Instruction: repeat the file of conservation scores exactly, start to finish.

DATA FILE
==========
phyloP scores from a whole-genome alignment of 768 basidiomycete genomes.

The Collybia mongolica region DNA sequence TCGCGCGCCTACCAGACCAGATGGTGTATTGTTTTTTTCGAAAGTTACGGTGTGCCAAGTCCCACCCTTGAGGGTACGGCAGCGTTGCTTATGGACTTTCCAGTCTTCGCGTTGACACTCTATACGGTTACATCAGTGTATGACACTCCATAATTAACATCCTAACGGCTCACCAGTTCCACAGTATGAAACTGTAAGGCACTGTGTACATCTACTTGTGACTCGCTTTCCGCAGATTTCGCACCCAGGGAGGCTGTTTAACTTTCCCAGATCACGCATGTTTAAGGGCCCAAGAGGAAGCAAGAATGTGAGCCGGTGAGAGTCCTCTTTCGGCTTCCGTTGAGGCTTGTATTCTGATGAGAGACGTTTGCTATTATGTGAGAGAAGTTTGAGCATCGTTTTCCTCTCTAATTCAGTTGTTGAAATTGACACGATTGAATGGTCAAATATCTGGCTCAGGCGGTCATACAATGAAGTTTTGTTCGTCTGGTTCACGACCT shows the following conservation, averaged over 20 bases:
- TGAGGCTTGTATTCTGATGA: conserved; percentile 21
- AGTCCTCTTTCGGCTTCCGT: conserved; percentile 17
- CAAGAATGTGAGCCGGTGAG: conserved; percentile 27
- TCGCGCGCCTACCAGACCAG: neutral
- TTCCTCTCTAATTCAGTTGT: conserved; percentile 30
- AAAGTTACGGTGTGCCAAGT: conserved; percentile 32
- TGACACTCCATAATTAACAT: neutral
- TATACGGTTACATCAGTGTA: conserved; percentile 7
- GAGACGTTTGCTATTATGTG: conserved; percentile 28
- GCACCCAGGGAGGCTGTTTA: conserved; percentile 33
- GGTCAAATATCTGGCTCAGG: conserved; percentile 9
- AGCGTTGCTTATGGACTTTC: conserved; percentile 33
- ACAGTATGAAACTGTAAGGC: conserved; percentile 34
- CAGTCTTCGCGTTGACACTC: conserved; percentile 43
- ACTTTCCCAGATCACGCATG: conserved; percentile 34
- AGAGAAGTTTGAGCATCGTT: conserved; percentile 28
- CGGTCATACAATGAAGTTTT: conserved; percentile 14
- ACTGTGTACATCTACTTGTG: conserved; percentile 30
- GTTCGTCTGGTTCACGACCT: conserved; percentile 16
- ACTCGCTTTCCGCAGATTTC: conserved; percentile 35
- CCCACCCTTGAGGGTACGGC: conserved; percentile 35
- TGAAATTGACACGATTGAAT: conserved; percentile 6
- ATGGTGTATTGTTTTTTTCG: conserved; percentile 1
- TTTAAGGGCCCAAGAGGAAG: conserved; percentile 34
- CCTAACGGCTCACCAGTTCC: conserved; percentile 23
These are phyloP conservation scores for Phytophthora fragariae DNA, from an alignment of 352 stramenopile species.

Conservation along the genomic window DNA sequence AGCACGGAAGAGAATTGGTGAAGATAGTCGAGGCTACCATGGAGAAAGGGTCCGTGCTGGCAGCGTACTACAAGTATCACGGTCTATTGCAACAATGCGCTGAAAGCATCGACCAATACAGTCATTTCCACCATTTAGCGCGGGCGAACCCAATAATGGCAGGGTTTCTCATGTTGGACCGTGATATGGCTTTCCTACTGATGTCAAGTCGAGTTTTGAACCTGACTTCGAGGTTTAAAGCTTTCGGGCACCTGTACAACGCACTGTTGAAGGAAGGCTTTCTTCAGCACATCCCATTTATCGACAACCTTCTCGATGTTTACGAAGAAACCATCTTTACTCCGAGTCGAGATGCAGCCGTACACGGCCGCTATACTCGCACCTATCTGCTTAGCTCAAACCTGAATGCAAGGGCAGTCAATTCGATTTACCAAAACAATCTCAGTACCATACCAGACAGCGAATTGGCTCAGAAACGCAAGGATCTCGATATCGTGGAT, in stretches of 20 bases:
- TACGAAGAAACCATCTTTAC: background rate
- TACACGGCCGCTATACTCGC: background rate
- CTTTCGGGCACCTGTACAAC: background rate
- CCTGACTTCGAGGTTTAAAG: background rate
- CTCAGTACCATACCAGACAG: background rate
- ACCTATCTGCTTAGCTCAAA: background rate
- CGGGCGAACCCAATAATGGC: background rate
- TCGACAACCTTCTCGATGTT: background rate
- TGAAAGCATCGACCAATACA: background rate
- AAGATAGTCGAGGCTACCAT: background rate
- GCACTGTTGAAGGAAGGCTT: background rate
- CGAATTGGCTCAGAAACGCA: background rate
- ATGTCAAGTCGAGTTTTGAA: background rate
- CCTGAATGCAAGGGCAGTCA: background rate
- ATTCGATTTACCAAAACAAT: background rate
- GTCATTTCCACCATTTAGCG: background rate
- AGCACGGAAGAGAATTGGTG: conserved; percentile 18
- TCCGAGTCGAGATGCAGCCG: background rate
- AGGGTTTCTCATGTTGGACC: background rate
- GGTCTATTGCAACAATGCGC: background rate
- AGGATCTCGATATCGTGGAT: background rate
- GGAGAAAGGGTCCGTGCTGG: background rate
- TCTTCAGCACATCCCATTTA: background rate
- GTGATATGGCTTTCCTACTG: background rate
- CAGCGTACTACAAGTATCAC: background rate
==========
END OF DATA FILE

phyloP scores from a whole-genome alignment of 768 basidiomycete genomes.

The Collybia mongolica region DNA sequence TCGCGCGCCTACCAGACCAGATGGTGTATTGTTTTTTTCGAAAGTTACGGTGTGCCAAGTCCCACCCTTGAGGGTACGGCAGCGTTGCTTATGGACTTTCCAGTCTTCGCGTTGACACTCTATACGGTTACATCAGTGTATGACACTCCATAATTAACATCCTAACGGCTCACCAGTTCCACAGTATGAAACTGTAAGGCACTGTGTACATCTACTTGTGACTCGCTTTCCGCAGATTTCGCACCCAGGGAGGCTGTTTAACTTTCCCAGATCACGCATGTTTAAGGGCCCAAGAGGAAGCAAGAATGTGAGCCGGTGAGAGTCCTCTTTCGGCTTCCGTTGAGGCTTGTATTCTGATGAGAGACGTTTGCTATTATGTGAGAGAAGTTTGAGCATCGTTTTCCTCTCTAATTCAGTTGTTGAAATTGACACGATTGAATGGTCAAATATCTGGCTCAGGCGGTCATACAATGAAGTTTTGTTCGTCTGGTTCACGACCT shows the following conservation, averaged over 20 bases:
- TGAGGCTTGTATTCTGATGA: conserved; percentile 21
- AGTCCTCTTTCGGCTTCCGT: conserved; percentile 17
- CAAGAATGTGAGCCGGTGAG: conserved; percentile 27
- TCGCGCGCCTACCAGACCAG: neutral
- TTCCTCTCTAATTCAGTTGT: conserved; percentile 30
- AAAGTTACGGTGTGCCAAGT: conserved; percentile 32
- TGACACTCCATAATTAACAT: neutral
- TATACGGTTACATCAGTGTA: conserved; percentile 7
- GAGACGTTTGCTATTATGTG: conserved; percentile 28
- GCACCCAGGGAGGCTGTTTA: conserved; percentile 33
- GGTCAAATATCTGGCTCAGG: conserved; percentile 9
- AGCGTTGCTTATGGACTTTC: conserved; percentile 33
- ACAGTATGAAACTGTAAGGC: conserved; percentile 34
- CAGTCTTCGCGTTGACACTC: conserved; percentile 43
- ACTTTCCCAGATCACGCATG: conserved; percentile 34
- AGAGAAGTTTGAGCATCGTT: conserved; percentile 28
- CGGTCATACAATGAAGTTTT: conserved; percentile 14
- ACTGTGTACATCTACTTGTG: conserved; percentile 30
- GTTCGTCTGGTTCACGACCT: conserved; percentile 16
- ACTCGCTTTCCGCAGATTTC: conserved; percentile 35
- CCCACCCTTGAGGGTACGGC: conserved; percentile 35
- TGAAATTGACACGATTGAAT: conserved; percentile 6
- ATGGTGTATTGTTTTTTTCG: conserved; percentile 1
- TTTAAGGGCCCAAGAGGAAG: conserved; percentile 34
- CCTAACGGCTCACCAGTTCC: conserved; percentile 23
These are phyloP conservation scores for Phytophthora fragariae DNA, from an alignment of 352 stramenopile species.

Conservation along the genomic window DNA sequence AGCACGGAAGAGAATTGGTGAAGATAGTCGAGGCTACCATGGAGAAAGGGTCCGTGCTGGCAGCGTACTACAAGTATCACGGTCTATTGCAACAATGCGCTGAAAGCATCGACCAATACAGTCATTTCCACCATTTAGCGCGGGCGAACCCAATAATGGCAGGGTTTCTCATGTTGGACCGTGATATGGCTTTCCTACTGATGTCAAGTCGAGTTTTGAACCTGACTTCGAGGTTTAAAGCTTTCGGGCACCTGTACAACGCACTGTTGAAGGAAGGCTTTCTTCAGCACATCCCATTTATCGACAACCTTCTCGATGTTTACGAAGAAACCATCTTTACTCCGAGTCGAGATGCAGCCGTACACGGCCGCTATACTCGCACCTATCTGCTTAGCTCAAACCTGAATGCAAGGGCAGTCAATTCGATTTACCAAAACAATCTCAGTACCATACCAGACAGCGAATTGGCTCAGAAACGCAAGGATCTCGATATCGTGGAT, in stretches of 20 bases:
- TACGAAGAAACCATCTTTAC: background rate
- TACACGGCCGCTATACTCGC: background rate
- CTTTCGGGCACCTGTACAAC: background rate
- CCTGACTTCGAGGTTTAAAG: background rate
- CTCAGTACCATACCAGACAG: background rate
- ACCTATCTGCTTAGCTCAAA: background rate
- CGGGCGAACCCAATAATGGC: background rate
- TCGACAACCTTCTCGATGTT: background rate
- TGAAAGCATCGACCAATACA: background rate
- AAGATAGTCGAGGCTACCAT: background rate
- GCACTGTTGAAGGAAGGCTT: background rate
- CGAATTGGCTCAGAAACGCA: background rate
- ATGTCAAGTCGAGTTTTGAA: background rate
- CCTGAATGCAAGGGCAGTCA: background rate
- ATTCGATTTACCAAAACAAT: background rate
- GTCATTTCCACCATTTAGCG: background rate
- AGCACGGAAGAGAATTGGTG: conserved; percentile 18
- TCCGAGTCGAGATGCAGCCG: background rate
- AGGGTTTCTCATGTTGGACC: background rate
- GGTCTATTGCAACAATGCGC: background rate
- AGGATCTCGATATCGTGGAT: background rate
- GGAGAAAGGGTCCGTGCTGG: background rate
- TCTTCAGCACATCCCATTTA: background rate
- GTGATATGGCTTTCCTACTG: background rate
- CAGCGTACTACAAGTATCAC: background rate